This is what Mireille Hildebrandt describes as the “n=all” fallacy — the trap of believing that since a bit more data can help us understand a system a bit better therefore collecting more data will always lead to more understanding… until eventually we collect all of the information about the system, have perfect understanding, and can make perfect decisions and design a perfect system. This belief, running through highly complex, heavily bureaucratic systems becomes a pressure to collect ever more information, with the information eventually becoming more important than the work.

But data is never complete and decisions made with the assumption that it is complete will be flawed.

Data is intended to be a tool to support human decision-making. We can and should regularly review what effect data collection and analytics practices are having on work, and to check whether they are serving our evolving needs.

Collecting better data for better care

Right now the data we capture is fragmented between systems, so does not support understanding of how changes in one service might affect others. Like how cutting respite services for family carers can mean their health suffers and they have to move their loved ones into care homes at far greater expense, or how cutting early intervention services can lead to higher long term costs elsewhere in the system as people’s health conditions worsen before they find help. Investing in interoperability is vital for a holistic understanding of the system.

Whilst the NHS and Adult Social Care services laud early intervention, person-centered services, managing and developing community assets and moving towards sustainability, the data landscape needs to catch up so we can focus resources on making these a reality on the ground. Measuring wellbeing outcomes for individuals and for communities could go a long way to incentivising this work.

We need a profound change in how we think about data in care.

We need to move away from a culture of endless tracking and towards a more flexible and responsive system that enables learning and improvement.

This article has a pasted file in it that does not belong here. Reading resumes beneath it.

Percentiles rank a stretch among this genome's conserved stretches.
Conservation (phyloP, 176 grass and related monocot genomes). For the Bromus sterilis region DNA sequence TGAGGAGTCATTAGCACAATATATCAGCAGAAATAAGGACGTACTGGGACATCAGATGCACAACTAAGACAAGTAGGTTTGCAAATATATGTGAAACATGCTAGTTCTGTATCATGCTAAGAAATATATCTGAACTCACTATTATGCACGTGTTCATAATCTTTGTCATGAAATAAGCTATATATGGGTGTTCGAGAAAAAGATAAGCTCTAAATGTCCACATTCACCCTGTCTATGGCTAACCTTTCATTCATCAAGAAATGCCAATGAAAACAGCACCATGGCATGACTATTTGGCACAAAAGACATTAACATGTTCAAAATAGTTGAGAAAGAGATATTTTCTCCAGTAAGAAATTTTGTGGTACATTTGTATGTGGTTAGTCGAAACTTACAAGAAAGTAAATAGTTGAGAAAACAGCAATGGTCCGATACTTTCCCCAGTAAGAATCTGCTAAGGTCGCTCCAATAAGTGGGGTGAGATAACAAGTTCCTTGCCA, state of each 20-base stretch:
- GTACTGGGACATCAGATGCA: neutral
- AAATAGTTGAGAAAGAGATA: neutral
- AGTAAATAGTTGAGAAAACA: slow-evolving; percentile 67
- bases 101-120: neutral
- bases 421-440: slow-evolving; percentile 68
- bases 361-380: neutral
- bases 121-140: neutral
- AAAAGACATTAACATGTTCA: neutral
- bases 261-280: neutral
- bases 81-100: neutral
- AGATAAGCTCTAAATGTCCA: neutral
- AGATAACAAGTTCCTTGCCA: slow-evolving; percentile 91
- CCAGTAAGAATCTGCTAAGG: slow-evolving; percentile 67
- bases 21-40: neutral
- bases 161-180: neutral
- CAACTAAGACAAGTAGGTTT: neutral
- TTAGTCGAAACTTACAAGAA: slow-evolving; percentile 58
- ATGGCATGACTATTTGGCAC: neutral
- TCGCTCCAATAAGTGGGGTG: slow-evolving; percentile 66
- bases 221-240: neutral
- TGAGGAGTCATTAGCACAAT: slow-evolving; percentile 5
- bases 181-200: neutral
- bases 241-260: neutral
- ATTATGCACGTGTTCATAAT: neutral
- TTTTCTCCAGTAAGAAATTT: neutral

This requires us to make a decision, as a whole society, about the outcomes we want to optimise for in a world where more of us live longer with disabilities and chronic health conditions. Whatever the rhetoric about choice and sustainability, in the end, we manage the things that get measured.

We need to decide as a society what social norms, services, and information systems we want supporting us, all to contribute and connect throughout our whole lives.


The above recommendations are based upon findings from a report we commissioned by Giselle Cory, Executive Director of Datakind UK, which explores the limits of what is currently possible with the data available in the care system. Read the full report.

About Better Care Systems

Better Care Systems is a project by Doteveryone exploring how we can build better and fairer care systems in a future of robots, automation and smart technology.

Throughout the project, we’ve been asking carers, technologists, activists, and people who use care services, (and many who fall under more than one of these too-limiting labels) to imagine new futures of care in which the system is fairer, more sustainable and more effective.

We’re thinking holistically about care, exploring its role in the social infrastructure of many different aspects of people’s lives — not just in the paid social care sector, or for the elderly.

Photo by Roman Kraft on Unsplash. Adapted by James Barclay.

Doteveryone

Stories from the team at Doteveryone. We're championing responsible technology for a fairer future.

Lydia Nicholas

Written by

Doteveryone

Stories from the team at Doteveryone. We're championing responsible technology for a fairer future.